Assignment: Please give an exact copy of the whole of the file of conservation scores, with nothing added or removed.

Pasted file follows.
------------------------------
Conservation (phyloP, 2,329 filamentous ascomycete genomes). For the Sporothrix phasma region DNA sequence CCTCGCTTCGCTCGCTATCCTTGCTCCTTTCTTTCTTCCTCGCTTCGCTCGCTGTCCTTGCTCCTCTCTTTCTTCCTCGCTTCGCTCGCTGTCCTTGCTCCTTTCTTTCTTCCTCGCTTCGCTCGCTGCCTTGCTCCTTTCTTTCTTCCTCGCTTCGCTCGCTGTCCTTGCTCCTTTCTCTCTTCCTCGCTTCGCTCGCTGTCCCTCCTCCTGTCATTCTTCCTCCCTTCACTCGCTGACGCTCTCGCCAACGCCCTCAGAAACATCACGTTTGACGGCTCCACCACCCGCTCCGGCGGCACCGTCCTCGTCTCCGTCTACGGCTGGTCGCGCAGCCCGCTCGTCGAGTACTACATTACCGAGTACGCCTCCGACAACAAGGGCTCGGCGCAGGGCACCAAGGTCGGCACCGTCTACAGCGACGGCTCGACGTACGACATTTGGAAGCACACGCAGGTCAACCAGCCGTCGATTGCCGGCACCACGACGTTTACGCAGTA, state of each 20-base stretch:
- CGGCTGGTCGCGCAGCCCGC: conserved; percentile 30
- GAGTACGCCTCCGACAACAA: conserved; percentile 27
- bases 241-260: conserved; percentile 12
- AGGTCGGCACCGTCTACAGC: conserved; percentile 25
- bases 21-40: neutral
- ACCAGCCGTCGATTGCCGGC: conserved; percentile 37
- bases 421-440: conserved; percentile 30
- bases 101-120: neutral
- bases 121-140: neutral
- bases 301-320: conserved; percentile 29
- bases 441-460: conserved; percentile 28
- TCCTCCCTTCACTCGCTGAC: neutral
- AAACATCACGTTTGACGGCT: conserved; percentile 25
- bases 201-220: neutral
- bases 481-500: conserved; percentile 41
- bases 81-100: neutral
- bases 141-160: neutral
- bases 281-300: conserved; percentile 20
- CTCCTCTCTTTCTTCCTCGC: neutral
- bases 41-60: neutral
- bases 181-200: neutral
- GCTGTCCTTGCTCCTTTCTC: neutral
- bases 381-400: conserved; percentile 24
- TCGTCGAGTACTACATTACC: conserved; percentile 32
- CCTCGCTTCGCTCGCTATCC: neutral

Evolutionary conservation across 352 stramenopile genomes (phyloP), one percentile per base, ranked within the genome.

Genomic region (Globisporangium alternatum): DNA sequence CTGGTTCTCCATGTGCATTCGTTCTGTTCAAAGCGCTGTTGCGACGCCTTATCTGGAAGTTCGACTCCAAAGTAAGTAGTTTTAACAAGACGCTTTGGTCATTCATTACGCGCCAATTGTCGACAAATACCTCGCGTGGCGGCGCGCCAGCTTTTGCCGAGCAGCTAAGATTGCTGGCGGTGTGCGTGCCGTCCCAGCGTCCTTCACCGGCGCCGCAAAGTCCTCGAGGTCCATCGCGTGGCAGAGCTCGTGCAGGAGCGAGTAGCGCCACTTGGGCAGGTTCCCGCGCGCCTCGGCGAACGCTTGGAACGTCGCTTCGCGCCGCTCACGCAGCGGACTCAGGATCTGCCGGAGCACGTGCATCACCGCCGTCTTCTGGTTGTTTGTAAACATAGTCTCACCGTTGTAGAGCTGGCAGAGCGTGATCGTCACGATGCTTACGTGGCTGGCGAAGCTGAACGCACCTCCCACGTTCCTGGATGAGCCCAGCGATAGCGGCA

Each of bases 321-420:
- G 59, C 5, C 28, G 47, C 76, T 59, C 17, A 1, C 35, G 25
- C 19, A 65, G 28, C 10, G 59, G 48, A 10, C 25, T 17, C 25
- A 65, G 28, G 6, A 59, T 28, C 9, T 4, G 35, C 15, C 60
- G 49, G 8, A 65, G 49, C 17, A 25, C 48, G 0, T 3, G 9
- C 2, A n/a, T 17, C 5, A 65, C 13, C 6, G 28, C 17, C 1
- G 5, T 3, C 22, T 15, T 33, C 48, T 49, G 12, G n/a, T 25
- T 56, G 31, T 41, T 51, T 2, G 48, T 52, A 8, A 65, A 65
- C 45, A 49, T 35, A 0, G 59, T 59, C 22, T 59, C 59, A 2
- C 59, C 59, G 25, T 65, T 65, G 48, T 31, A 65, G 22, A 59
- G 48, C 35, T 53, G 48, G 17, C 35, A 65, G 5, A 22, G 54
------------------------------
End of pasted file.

Conservation (phyloP, 2,329 filamentous ascomycete genomes). For the Sporothrix phasma region DNA sequence CCTCGCTTCGCTCGCTATCCTTGCTCCTTTCTTTCTTCCTCGCTTCGCTCGCTGTCCTTGCTCCTCTCTTTCTTCCTCGCTTCGCTCGCTGTCCTTGCTCCTTTCTTTCTTCCTCGCTTCGCTCGCTGCCTTGCTCCTTTCTTTCTTCCTCGCTTCGCTCGCTGTCCTTGCTCCTTTCTCTCTTCCTCGCTTCGCTCGCTGTCCCTCCTCCTGTCATTCTTCCTCCCTTCACTCGCTGACGCTCTCGCCAACGCCCTCAGAAACATCACGTTTGACGGCTCCACCACCCGCTCCGGCGGCACCGTCCTCGTCTCCGTCTACGGCTGGTCGCGCAGCCCGCTCGTCGAGTACTACATTACCGAGTACGCCTCCGACAACAAGGGCTCGGCGCAGGGCACCAAGGTCGGCACCGTCTACAGCGACGGCTCGACGTACGACATTTGGAAGCACACGCAGGTCAACCAGCCGTCGATTGCCGGCACCACGACGTTTACGCAGTA, state of each 20-base stretch:
- CGGCTGGTCGCGCAGCCCGC: conserved; percentile 30
- GAGTACGCCTCCGACAACAA: conserved; percentile 27
- bases 241-260: conserved; percentile 12
- AGGTCGGCACCGTCTACAGC: conserved; percentile 25
- bases 21-40: neutral
- ACCAGCCGTCGATTGCCGGC: conserved; percentile 37
- bases 421-440: conserved; percentile 30
- bases 101-120: neutral
- bases 121-140: neutral
- bases 301-320: conserved; percentile 29
- bases 441-460: conserved; percentile 28
- TCCTCCCTTCACTCGCTGAC: neutral
- AAACATCACGTTTGACGGCT: conserved; percentile 25
- bases 201-220: neutral
- bases 481-500: conserved; percentile 41
- bases 81-100: neutral
- bases 141-160: neutral
- bases 281-300: conserved; percentile 20
- CTCCTCTCTTTCTTCCTCGC: neutral
- bases 41-60: neutral
- bases 181-200: neutral
- GCTGTCCTTGCTCCTTTCTC: neutral
- bases 381-400: conserved; percentile 24
- TCGTCGAGTACTACATTACC: conserved; percentile 32
- CCTCGCTTCGCTCGCTATCC: neutral

Evolutionary conservation across 352 stramenopile genomes (phyloP), one percentile per base, ranked within the genome.

Genomic region (Globisporangium alternatum): DNA sequence CTGGTTCTCCATGTGCATTCGTTCTGTTCAAAGCGCTGTTGCGACGCCTTATCTGGAAGTTCGACTCCAAAGTAAGTAGTTTTAACAAGACGCTTTGGTCATTCATTACGCGCCAATTGTCGACAAATACCTCGCGTGGCGGCGCGCCAGCTTTTGCCGAGCAGCTAAGATTGCTGGCGGTGTGCGTGCCGTCCCAGCGTCCTTCACCGGCGCCGCAAAGTCCTCGAGGTCCATCGCGTGGCAGAGCTCGTGCAGGAGCGAGTAGCGCCACTTGGGCAGGTTCCCGCGCGCCTCGGCGAACGCTTGGAACGTCGCTTCGCGCCGCTCACGCAGCGGACTCAGGATCTGCCGGAGCACGTGCATCACCGCCGTCTTCTGGTTGTTTGTAAACATAGTCTCACCGTTGTAGAGCTGGCAGAGCGTGATCGTCACGATGCTTACGTGGCTGGCGAAGCTGAACGCACCTCCCACGTTCCTGGATGAGCCCAGCGATAGCGGCA

Each of bases 321-420:
- G 59, C 5, C 28, G 47, C 76, T 59, C 17, A 1, C 35, G 25
- C 19, A 65, G 28, C 10, G 59, G 48, A 10, C 25, T 17, C 25
- A 65, G 28, G 6, A 59, T 28, C 9, T 4, G 35, C 15, C 60
- G 49, G 8, A 65, G 49, C 17, A 25, C 48, G 0, T 3, G 9
- C 2, A n/a, T 17, C 5, A 65, C 13, C 6, G 28, C 17, C 1
- G 5, T 3, C 22, T 15, T 33, C 48, T 49, G 12, G n/a, T 25
- T 56, G 31, T 41, T 51, T 2, G 48, T 52, A 8, A 65, A 65
- C 45, A 49, T 35, A 0, G 59, T 59, C 22, T 59, C 59, A 2
- C 59, C 59, G 25, T 65, T 65, G 48, T 31, A 65, G 22, A 59
- G 48, C 35, T 53, G 48, G 17, C 35, A 65, G 5, A 22, G 54